I created a bit of confusion with my episode 043 Sony a6000 vs DSLR results. A number of you seemed to think that I was giving the camera a negative review and that was not my intent. Let me clarify here.
My research began with episode 027 to find a good alternative camera to my DSLR. My current walk around combo is a Nikon D600 with a 50 mm f/1.8.
I love shooting with this option, mostly because of the results. I love the quality of the images I produce. If I don't like a photograph, it's rarely the cameras fault.
My main frustration with the Nikon DSLR option is the size. It's not very compact, so taking it is not always convenient. I've tried half a dozen different bag combinations, thinking maybe that might help. It didn't. Nothing seems to work, so I leave my camera at home more than I should.
Is mirrorless the answer?
I've been reading so much about how the mirrorless cameras are the new frontier in photography. This is where camera manufacturers are making radical improvements in technology and the resulting images are just as good as any DSLR but in a compact package.
I was seduced by the thought and set out in episode 027 to do a review of the mirrorless camera market and find one I could be happy with.
My primary criteria was that it cost less than $1,000, have interchangeable lens capability, and give me reasonably consistent quality in my images.
In the reviews I found, the a6000 promised all of that, so I decided to rent one to try it out.
Here's what I reported
- I loved the ease of use. I found myself shooting more than I normally would.
- I loved the fast autofocus. It found and locked in on my subject much faster than my DSLR would.
- I wasn't happy with the photo quality though. It just didn't have the same pop as I was used to with my DSLR.
- Was it the camera or lens? I'm not sure, and I'm not willing to continue testing that model to find out.
- Maybe my expectations were unrealistic. I think perhaps I was expecting too much from a $600 camera, so I am widening my parameters to less than $2,000.
Here's what I should have emphasized
This wasn't the right combination for me. It's a very popular camera however, and works well for some uses.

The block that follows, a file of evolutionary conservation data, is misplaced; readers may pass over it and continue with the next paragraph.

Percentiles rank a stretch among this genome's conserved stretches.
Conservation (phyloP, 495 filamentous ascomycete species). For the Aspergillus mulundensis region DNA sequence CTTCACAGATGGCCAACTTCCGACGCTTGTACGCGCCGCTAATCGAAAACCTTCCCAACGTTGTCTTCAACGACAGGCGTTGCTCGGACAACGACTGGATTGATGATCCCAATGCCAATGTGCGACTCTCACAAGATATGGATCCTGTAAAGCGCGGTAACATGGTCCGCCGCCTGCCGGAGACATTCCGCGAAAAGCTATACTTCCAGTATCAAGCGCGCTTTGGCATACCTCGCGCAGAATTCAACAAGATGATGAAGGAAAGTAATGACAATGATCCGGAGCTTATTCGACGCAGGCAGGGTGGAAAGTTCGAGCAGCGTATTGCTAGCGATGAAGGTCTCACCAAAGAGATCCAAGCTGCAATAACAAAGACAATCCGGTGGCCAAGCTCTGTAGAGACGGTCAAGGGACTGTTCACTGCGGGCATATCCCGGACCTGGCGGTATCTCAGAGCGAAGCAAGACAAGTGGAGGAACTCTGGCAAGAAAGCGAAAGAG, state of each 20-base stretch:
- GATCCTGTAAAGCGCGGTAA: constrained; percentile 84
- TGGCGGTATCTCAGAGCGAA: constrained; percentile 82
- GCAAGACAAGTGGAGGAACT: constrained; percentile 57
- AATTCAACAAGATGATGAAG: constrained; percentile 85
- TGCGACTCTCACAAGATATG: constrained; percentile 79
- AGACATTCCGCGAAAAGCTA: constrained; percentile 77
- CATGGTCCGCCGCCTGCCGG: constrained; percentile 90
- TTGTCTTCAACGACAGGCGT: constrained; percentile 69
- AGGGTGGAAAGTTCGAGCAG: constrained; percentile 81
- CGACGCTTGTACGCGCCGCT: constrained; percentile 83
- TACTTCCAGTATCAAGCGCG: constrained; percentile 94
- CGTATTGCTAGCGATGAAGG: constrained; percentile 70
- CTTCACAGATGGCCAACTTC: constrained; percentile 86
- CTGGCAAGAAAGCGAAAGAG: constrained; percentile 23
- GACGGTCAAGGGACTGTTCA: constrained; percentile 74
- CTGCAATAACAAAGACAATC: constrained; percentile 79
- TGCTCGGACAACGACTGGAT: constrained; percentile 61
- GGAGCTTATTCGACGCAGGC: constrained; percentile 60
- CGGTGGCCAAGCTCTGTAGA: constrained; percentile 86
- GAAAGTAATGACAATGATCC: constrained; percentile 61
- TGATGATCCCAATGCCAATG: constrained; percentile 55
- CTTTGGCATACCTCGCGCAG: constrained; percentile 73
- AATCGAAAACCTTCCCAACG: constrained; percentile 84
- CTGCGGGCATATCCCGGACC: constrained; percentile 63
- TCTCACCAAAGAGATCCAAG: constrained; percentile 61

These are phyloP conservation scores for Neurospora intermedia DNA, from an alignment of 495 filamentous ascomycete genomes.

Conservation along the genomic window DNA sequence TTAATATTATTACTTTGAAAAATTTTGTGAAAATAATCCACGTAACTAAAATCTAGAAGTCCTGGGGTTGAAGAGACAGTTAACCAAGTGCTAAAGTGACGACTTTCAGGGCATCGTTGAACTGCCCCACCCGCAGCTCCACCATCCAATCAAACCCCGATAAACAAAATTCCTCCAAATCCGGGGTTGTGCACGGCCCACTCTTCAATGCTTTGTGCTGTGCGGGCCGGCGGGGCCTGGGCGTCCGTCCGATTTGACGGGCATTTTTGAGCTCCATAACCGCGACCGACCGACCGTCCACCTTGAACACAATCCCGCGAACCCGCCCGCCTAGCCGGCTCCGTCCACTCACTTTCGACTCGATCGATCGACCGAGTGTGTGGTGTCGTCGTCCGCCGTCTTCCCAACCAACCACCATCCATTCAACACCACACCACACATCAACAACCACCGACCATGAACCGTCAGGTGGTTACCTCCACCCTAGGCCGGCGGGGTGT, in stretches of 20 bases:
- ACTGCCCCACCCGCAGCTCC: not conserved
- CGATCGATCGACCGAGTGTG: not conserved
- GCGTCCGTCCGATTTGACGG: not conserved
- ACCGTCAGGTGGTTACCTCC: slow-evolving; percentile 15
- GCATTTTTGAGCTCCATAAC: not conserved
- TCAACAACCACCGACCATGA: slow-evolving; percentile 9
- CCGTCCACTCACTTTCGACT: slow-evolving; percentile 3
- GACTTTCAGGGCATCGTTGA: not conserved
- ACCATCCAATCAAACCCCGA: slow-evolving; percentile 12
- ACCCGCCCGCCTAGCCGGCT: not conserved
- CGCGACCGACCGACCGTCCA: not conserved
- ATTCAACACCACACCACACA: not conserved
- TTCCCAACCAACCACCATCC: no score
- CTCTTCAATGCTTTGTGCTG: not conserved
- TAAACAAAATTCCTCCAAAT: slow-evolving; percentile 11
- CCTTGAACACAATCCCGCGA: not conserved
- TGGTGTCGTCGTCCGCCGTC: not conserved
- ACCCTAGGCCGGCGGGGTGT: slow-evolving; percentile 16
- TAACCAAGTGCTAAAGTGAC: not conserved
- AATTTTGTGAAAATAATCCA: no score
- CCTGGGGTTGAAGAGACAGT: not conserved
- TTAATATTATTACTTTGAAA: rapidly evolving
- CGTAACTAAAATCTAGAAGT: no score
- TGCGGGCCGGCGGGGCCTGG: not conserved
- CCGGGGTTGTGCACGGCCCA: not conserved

If carrying a compact camera is your primary objective, it's worth a look. The footprint is much smaller than many of the other mirrorless cameras I tested and with much better quality than I would expect from a compact size.
It is great value for the money. If your budget is less than $1,000, you probably will be hard pressed to find a better deal. I tested the camera with its kit lens because that's how you would pay less than $800. You get tremendous value for that price range.
I have never been a fan of Sony video. It's been my experience that Sony video files are a pain to play on Mac computers, which is what I use. I've owned a number of Sony camcorders and cameras, and I've never been able to just take the video file from the camera and play it on my computer. Sony makes me use some proprietary software to convert it to Mac compatible files. That is a major pain and deal breaker for me.
This wasn't a fair side-by-side comparison. This was not meant to be a laboratory test of similar options. It's not apples vs apples to put a Sony a6000 up against a Nikon full frame camera, even with a modest 50 mm lens.
I was merely comparing a new option against the option it would be replacing. And for that, I wasn't thrilled.
I could retest the Sony a6000 with a better lens, but that isn't worth it to me. I have already decided, primarily because of the video file, that this isn't the right option for me. Plus, if I use bigger and more expensive lenses on the Sony a6000, I lose the appeal of the compact, cost effective option.
As I said in episode 011, there are two reasons I upgrade, the camera improves my quality of life or the quality of the image. While the Sony a6000 might be able to make a reasonable case for the quality of the image, the video file is a pain to my quality of life.
It's not right for me, but is it right for you?
Only you can decide that. Here are some questions to ask yourself:
- What subjects will you be shooting?
- Under what conditions will you be shooting?
- What features improve your quality of life?
- Is the image good enough for your intended purpose?
- What can't you do with your current camera that this one helps you to accomplish?
- What is your budget?
- Do you have any history with that brand or know anyone who does?
Once you are happy with these answers, I'd urge you to borrow or rent any camera before you buy it. That way you won't get stuck with a model that looks good on paper but irks you in your camera bag.